On his 12th album, Vic Chesnutt comes disappointingly close to selling out. Silver Lake is far shallower than Chesnutt’s usual waters. Often Silver Lake feels vacuous and over-produced, but it doesn’t totally undermine Chesnutt’s reputation for bold, cathartic, soulful authenticity. The album is ultimately a false step, but the trip is painlessly blithe.

On works like About to Choke and West of Rome, Chesnutt’s music is peerless. His voice is a braiding of gnarled growl, trickster yodel, and child-pure falsetto that channels Neil Young and Cat Stevens. His spare instrumentation provides haunting accompaniment. His unflinchingly honest storytelling parallels the Southern Gothic literary tradition: the drunk at the duty-free shop, the backcountry girl who boasts that her father looks like Woodrow Wilson, wayward lovers who reunite to “Hang out all night in the familiar fluorescent light of Dunkin’ Donuts.” Chesnutt country is overgrown with living sins, small victories, civic parades, supermarket flirtation, divine grace and pervasive decay.

Vic Chesnutt himself is a character only Flannery O’Connor could conceive — a strange genius paralyzed by a tragic past, in this case a car accident that bound him to a wheelchair. His raw twang and stubborn, cranky demeanor suggest a long struggle against his own self-doubts and disappointments. This is especially evident in his early works, the beautiful, self-pitying albums Little and Drunk. But like many great wars, Chesnutt’s interior strife has fired an extraordinarily creative corpus, a testament to his talent stronger than any “might have been.” If his afflictions and anxieties have spiked his songs with an undercurrent of morbid fragility, it’s because decomposition is essential to both redemption and renewal.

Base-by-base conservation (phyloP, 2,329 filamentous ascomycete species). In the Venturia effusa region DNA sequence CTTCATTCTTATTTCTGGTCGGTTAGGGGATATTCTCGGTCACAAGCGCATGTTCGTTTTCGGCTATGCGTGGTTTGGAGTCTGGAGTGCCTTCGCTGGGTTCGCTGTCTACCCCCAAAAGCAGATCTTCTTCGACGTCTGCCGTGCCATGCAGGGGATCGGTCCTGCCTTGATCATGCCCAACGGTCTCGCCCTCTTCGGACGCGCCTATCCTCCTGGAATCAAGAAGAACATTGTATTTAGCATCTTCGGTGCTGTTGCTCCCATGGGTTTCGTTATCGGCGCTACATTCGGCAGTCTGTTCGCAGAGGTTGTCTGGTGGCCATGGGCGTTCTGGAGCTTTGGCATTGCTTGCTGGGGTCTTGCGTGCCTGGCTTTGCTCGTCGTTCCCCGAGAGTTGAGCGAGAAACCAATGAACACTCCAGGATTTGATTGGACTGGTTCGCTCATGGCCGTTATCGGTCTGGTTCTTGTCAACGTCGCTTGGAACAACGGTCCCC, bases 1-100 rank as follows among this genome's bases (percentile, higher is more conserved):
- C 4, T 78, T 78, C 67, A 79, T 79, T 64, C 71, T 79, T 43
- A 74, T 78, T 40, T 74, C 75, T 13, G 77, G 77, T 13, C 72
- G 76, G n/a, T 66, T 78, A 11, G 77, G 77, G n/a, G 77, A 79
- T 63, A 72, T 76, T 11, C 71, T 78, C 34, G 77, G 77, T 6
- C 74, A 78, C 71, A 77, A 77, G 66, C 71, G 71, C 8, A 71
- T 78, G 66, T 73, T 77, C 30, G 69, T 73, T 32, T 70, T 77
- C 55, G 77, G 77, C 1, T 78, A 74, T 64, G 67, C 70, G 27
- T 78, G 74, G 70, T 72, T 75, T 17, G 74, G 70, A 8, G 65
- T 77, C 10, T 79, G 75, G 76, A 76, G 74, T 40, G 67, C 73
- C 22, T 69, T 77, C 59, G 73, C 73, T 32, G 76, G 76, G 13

Against this background, Silver Lake is quite a lightweight. This is an album you can judge by its cover: a glossy black-and-white glamour shot of Vic lying on the grass, wool cap at a jaunty angle, pretty-boy eyes gleaming, wheelchair fuzzed out in the distance. The music attempts to dress up Chesnut’s emotional nakedness in layers of well-spun silk, but the costume is ill-fitting. The album’s producer, Mark Howard (of Lucinda Williams fame) has polished Chesnut’s grit, and diluted his voice with soupy, distracting harmonies from an overcrowded back-up band.

But the glimpses of wisdom in “2nd Floor” and “Styrofoam” show that he is just on holiday, fooling around. The result resembles his work in Brute (with Widespread Panic). There’s a tendency in some parts of the South to saturate iced tea with sugar and lemon to mask its bitterness. Vic Chesnutt certainly deserves a sweet spring sabbatical, but I hope his sojourn into Candyland is short. We need him to help us find the truth, grace and farce in our own world.